First stage analysis
Table 2 shows the associations between the chosen HRA-O domains and higher self-efficacy as measured by the PEPPI scale. Higher self-efficacy was significantly less likely among women, those with only basic education, and those living alone. Service utilisation (frequent doctor visits), polypharmacy and most lifestyle characteristics (smoking, hazardous alcohol consumption, dietary habits) were not significantly associated with higher or lower self-efficacy. However, those who reported having an unhealthy diet with low fruit and fibre content were less likely to have higher self-efficacy. Those reporting impaired functional ability, fear of falling and low physical activity levels were also less likely to have high self-efficacy scores. Multiple falls in the previous 12 months were unrelated to self-efficacy levels. Participants in this study were significantly less likely to have a higher self-efficacy in doctor–patient interactions if they had depressed mood, reported memory problems or were at risk of social isolation.
BMI = body mass index; IADL = instrumental activities of daily living.
Second stage analysis
The likelihood of having higher self-efficacy in doctor–patient interactions remained significantly negatively associated with memory problems, low mood, risk of social isolation and limitation of activities due to fear of falling, after adjustment for age, gender and years in education (see Table 3). Functional losses were no longer significantly associated with self-efficacy.
IADL = instrumental activities of daily living.
Those with higher self-efficacy were significantly more likely to have had recent measurements of BP, cholesterol and fasting blood glucose, and influenza immunisation.
To the best of our knowledge, this is the first study of self-efficacy in doctor–patient interaction in older people in British general practice. Two-thirds of this sample of older people had PEPPI scores suggesting higher self-efficacy, and they were significantly more likely to have had recent measurements of blood pressure, cholesterol and fasting blood glucose, and influenza immunisation. A third had lower self-efficacy, and there were significant associations between having low self-efficacy and having poor self-rated memory, only basic education, limitation of activities due to fear of falling, being at risk of social isolation and having depressed mood.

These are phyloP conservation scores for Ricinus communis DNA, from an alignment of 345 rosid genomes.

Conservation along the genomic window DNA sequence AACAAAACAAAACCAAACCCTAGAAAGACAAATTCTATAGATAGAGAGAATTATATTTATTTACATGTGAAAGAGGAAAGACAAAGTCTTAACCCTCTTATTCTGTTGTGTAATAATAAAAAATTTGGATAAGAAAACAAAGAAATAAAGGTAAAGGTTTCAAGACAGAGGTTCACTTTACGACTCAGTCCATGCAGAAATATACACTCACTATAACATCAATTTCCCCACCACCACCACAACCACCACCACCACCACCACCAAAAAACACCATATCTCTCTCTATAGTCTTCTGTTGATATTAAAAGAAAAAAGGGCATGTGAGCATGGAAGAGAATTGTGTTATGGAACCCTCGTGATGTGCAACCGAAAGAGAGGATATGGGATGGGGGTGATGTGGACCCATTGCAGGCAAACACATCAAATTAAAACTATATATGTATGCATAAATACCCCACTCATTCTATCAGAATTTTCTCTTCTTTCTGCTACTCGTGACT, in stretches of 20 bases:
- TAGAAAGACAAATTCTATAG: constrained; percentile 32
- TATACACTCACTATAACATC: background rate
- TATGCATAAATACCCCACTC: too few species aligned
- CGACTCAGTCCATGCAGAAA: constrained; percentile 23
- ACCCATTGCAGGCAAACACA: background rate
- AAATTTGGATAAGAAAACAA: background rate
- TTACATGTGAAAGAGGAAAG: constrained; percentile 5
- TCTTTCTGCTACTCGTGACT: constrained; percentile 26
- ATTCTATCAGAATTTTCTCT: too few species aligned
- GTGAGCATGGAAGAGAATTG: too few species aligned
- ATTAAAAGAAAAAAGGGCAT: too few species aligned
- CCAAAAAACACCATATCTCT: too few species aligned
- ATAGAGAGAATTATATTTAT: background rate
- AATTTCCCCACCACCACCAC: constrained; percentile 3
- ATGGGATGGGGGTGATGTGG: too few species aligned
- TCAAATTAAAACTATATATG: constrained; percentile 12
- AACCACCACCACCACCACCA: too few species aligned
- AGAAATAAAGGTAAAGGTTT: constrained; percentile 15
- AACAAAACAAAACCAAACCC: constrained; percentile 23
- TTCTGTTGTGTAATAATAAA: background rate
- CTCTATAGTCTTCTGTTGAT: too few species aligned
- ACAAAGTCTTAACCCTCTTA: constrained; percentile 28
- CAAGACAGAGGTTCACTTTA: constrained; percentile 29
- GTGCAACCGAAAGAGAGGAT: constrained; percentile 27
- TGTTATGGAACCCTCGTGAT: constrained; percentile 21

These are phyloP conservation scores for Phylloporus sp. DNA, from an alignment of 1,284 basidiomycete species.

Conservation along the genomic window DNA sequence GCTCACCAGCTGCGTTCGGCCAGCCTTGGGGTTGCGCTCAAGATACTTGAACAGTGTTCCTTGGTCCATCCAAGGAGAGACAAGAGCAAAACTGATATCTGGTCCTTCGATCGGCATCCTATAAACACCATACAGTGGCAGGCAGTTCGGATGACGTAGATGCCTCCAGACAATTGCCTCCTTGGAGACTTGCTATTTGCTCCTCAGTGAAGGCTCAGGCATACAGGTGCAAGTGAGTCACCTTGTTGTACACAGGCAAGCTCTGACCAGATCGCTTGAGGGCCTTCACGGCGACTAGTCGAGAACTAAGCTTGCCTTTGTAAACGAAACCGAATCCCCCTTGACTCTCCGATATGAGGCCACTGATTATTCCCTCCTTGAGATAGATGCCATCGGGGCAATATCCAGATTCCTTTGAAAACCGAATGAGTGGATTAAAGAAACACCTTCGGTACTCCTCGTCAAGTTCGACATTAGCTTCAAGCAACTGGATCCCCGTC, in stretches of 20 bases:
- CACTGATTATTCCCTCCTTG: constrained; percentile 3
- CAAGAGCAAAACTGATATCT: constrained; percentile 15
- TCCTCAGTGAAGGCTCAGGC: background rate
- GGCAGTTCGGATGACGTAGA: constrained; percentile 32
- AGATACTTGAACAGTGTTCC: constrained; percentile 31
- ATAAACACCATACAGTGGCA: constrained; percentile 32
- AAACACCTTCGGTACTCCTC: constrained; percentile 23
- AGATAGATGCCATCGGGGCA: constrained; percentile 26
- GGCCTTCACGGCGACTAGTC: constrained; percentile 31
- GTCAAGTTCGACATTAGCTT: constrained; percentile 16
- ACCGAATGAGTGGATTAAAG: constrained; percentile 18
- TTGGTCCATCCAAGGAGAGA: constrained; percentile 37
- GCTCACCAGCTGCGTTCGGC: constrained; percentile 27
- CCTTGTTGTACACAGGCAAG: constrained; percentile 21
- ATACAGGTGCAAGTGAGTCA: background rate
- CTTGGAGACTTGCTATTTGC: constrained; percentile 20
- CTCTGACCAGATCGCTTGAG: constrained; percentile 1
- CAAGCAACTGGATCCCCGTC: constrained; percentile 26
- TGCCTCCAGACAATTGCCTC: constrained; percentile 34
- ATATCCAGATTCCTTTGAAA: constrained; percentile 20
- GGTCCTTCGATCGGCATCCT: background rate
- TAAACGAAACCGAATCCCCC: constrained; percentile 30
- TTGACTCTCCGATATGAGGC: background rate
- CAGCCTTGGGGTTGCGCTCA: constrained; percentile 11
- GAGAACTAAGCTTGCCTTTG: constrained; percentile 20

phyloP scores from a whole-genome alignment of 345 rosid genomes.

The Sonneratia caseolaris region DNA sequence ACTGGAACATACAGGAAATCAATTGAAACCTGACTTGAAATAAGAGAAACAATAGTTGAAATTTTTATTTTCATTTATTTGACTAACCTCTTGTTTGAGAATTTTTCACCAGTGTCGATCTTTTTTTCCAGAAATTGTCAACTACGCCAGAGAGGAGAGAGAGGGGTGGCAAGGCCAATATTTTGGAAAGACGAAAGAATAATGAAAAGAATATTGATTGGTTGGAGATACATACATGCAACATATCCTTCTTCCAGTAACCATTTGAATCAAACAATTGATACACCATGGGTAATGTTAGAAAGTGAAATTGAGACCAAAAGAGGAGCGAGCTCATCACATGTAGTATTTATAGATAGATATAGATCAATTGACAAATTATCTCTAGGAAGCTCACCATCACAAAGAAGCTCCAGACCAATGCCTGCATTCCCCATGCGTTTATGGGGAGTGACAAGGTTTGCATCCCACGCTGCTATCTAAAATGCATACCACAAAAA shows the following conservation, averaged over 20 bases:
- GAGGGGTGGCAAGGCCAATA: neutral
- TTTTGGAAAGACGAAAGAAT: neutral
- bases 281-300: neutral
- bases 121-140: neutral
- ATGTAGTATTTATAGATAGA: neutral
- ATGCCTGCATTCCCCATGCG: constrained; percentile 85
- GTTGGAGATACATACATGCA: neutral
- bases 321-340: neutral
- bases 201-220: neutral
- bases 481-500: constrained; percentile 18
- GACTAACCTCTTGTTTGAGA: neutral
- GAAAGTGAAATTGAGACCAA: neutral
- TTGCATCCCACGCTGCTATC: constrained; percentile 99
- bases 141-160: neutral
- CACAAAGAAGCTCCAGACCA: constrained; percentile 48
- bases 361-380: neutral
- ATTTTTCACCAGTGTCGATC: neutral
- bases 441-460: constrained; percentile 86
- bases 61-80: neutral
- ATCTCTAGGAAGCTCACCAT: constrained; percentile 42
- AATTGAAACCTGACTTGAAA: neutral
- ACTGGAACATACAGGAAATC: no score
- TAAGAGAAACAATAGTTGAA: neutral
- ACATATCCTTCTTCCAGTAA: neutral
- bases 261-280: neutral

Our hypothesis that lower self-efficacy would be associated with fewer years in education and lower uptake of preventive care was supported by the findings of the bivariate analyses, but not in the logistic regression analysis. The expected association of lower self-efficacy with lower income was not supported. The prediction that self-efficacy in doctor–patient interactions would be independent of other demographic and functional characteristics was supported by the findings from the logistic regression analysis. The relationship between depression and self-efficacy needs further exploration in longitudinal studies, to allow causality to be determined, for it is possible that low confidence is the product of depression, not a cause. The possibility that self-efficacy mediates between impairments or disability and depression also needs further investigation. The extent to which self-efficacy in doctor–patient interactions is modifiable needs to be evaluated, and this may require improved methods for measuring self-efficacy in primary care.
Limitations of the study
Owing to the cross-sectional nature of the data, it is not possible to determine causality in the relationships between self-efficacy and the factors associated with it. The sample was drawn from three general practices in suburban London, and subject to eligibility criteria and disability screening implemented for recruitment into a trial of health promotion, which may limit the generalisability of the results. The distribution of self-efficacy scores found in this sample may be different from that in the general population of older primary care patients, partly because we deliberately excluded disabled older people, people needing assistance with basic activities of daily living, and people with mental health problems and dementia, and partly because the participants were a self-selecting sub-group who returned lengthy questionnaires. We cannot comment on those who did not choose to participate in the questionnaire study. The results showed a bimodal distribution of results, which again cannot be explained, but may need further study to evaluate its significance. Finally, self-report of diagnoses and of preventive care uptake may be inaccurate.
Comparison with existing literature